Hans Morgenstern: So, I was looking into your history, and I see you have been at this for years. Have you made a career of it?
Dirk Serries: I believe the only thing I really succeeded in is to establish myself as a willful artist with a persistence to move forward, explore and expand my own specific sound palette.
Over the years, I met pro and contra and despite some bigger success in the mid ’90s, I never was able to make a career of it. But now with almost 30 years of baggage I’m really proud of what I managed to build up and the music I’m currently focusing on.
From the time you’ve been going, since the mid-80s, how has your approach to this ambient music changed?
I always have been pushing the boundaries on what ambient could be to the disappointment of many followers back then. The world of ambient music is a pretty conservative one, as from the moment you’re exploring new elements criticism was to follow soon. It’s therefore that I deliberately moved away from making ambient music per se. I never shied away though from incorporating harmony, mood and expansion in my music, but it surely was different, and a break with the ambient circuit unavoidable. But with the re-installment of the tonefloat:ikon label, I returned to the harmonic spaces I was known for in the late ’80s, early ’90s. The current experience and maturity made me recapture the ambience with solely an electric guitar and a few pedal-effects, while back in the days, I needed a stack of synthesizers and outboard effects to create those spaces. The fulfillment now is bigger, more intense and rewarding.
What to you is special about droning music? Where do you find the pleasure in performing it versus listening to it?
I don’t know really. I hardly call my music drone music either, as I feel it’s much more. Each piece is a moving canvas where layering timbres, shifting harmonics and subtle dissonances meet each other or not over the course of numerous minutes. It’s just that breathing quality that is so essential in ambient and minimal music. For me, personally, it’s precisely that process that draws me to this kind of music. Focusing on just a few configurations of notes but working towards a maximum effect in atmosphere, emotion and construction.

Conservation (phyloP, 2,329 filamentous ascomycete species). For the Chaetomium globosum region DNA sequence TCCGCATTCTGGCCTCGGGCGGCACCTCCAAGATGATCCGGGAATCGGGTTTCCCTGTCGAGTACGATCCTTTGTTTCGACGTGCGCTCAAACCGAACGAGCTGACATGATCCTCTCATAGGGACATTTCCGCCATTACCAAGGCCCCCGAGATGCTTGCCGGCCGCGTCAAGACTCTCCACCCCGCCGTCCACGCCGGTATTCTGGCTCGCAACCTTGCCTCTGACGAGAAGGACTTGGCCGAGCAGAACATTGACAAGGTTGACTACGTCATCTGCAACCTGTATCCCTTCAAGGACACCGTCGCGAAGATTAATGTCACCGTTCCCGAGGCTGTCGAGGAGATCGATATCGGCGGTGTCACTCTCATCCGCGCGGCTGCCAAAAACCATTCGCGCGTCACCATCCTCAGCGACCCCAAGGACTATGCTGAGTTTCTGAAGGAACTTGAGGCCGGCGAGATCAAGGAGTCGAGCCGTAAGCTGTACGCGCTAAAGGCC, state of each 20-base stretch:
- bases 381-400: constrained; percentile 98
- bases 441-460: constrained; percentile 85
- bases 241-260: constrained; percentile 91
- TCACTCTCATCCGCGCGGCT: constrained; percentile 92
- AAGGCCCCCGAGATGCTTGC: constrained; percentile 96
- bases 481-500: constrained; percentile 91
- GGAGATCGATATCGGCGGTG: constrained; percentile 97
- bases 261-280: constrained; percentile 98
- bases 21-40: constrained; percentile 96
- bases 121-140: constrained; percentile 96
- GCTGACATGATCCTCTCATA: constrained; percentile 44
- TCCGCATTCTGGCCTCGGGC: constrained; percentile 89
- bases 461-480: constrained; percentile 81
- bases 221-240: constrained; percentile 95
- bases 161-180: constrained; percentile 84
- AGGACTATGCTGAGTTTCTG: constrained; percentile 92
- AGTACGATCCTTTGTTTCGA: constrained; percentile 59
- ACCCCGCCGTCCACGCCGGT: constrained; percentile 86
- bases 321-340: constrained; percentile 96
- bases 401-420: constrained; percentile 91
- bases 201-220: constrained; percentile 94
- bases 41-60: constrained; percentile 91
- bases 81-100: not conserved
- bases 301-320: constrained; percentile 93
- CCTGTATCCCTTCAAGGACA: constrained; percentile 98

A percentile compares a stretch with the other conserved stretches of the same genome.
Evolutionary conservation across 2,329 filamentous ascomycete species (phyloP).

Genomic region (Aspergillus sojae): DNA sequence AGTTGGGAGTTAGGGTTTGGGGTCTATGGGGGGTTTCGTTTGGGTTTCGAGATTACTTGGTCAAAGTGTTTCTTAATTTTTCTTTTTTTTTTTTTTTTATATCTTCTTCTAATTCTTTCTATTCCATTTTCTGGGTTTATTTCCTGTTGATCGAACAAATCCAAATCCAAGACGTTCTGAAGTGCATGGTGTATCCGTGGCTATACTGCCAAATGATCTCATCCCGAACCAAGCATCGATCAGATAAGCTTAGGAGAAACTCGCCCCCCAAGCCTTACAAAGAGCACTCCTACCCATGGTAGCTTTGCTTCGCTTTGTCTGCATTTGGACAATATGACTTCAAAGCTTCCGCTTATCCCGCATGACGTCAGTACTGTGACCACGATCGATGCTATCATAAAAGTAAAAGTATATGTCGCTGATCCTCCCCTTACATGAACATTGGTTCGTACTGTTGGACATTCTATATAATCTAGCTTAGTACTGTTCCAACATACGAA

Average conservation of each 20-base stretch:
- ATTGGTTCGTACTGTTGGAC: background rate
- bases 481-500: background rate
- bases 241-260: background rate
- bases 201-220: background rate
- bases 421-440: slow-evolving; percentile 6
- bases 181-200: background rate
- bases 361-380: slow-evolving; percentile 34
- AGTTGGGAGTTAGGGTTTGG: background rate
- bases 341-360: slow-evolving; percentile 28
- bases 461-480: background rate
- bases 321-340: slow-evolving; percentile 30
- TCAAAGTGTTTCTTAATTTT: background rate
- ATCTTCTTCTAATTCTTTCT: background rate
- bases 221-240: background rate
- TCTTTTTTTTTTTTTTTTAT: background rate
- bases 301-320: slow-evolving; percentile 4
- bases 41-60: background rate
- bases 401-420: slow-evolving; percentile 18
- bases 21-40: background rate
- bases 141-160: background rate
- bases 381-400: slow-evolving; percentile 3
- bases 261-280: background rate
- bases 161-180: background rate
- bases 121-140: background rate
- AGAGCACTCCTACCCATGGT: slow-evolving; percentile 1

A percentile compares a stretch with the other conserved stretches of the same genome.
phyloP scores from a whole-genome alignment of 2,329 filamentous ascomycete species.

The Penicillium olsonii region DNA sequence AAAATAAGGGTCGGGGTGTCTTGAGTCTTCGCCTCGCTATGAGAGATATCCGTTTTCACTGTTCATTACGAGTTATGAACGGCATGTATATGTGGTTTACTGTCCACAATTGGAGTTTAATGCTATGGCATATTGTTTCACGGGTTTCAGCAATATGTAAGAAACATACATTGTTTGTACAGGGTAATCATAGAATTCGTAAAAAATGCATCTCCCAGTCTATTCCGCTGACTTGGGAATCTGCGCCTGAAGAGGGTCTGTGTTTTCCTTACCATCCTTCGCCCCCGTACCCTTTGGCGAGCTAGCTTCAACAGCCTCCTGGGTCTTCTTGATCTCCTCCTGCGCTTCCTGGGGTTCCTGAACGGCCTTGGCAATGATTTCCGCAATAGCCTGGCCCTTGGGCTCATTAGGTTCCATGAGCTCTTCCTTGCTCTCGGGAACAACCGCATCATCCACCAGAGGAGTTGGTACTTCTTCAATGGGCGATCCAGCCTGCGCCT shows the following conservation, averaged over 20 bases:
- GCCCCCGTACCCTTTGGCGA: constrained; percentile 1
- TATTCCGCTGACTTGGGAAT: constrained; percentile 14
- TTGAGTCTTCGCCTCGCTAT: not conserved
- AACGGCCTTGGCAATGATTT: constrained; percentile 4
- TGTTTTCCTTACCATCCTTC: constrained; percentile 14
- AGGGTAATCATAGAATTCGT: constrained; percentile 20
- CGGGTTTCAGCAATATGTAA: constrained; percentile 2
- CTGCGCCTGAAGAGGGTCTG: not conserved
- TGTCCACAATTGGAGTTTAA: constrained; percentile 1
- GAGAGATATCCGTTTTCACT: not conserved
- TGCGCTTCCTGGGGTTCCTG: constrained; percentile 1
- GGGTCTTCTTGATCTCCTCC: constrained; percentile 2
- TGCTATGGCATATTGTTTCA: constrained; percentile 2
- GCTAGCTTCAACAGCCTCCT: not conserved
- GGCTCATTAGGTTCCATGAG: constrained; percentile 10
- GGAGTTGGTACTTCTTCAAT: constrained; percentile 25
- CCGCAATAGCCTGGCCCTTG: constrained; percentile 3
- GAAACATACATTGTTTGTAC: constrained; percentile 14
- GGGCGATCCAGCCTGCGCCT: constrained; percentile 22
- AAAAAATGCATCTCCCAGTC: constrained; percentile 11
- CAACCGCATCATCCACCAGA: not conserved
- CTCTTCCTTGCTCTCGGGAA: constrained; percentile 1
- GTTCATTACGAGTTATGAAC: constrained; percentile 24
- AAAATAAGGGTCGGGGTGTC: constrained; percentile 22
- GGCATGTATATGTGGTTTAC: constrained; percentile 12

The music I make now is all about performing real-time and this is exactly where you get so in tune with how the sound moves, modulates and expands. Listening to what comes back, interact [with it] but most of all anticipate without playing those unnecessary notes. It truly heals, guides you to focus and makes you enjoy the effect of each note, no matter how sparse and minimal they are.
What ambient/drone music do you enjoy listening to and how do you listen to it? Is it accurate to call it musical wallpaper?
I hardly listen to ambient or drone music, and the ones I’m currently listening to and enjoying, although not sure to use this label, are Duane Pitre’s Feel Free, Cory Allen’s The Great Order and Richard Skelton’s Verse of Birds. I feel it’s absolutely not correct to label ambient or drone musical wallpaper. With good ambient music you actually need to listen closely and attentively to discover its progress and subtle changes, but I can relate to the fact why most of the people call this musical wallpaper. OK, there’s music out there that only serves the purpose of being background music, but the music I perform and listen to demands much more from the listener. Therefore, with the current improvement of vinyl quality, I decided to release this new series of minimal music exclusively on vinyl. The format does demand more involvement of the listener and therefore avoids the risk of having the music being used in the background. It’s sort of re-educating the listener to the point of going back to where listening becomes discovering.
You ask that the music be played at a low volume. What does this do to affect the listening experience?
Simple, because it was made that way. The tonality, the combination of the harmonies and the slow-expanding nature of the sounds is especially made for listening to on lower volumes. The low volume accentuates, to my ears, the movement of details, particular notes and tones that move in and out, appear on the surface and fade out. An experience that would be less effective if played louder. Another option is the headphone, as it’s combination with playing it on lower volume results in discovering the full sonic pallet.
Visit the following website to stream Serries’ latest sonic experiments and learn about ordering details: tonefloatikon.bandcamp.com. These records are limited to only 99 physical vinyl copies each.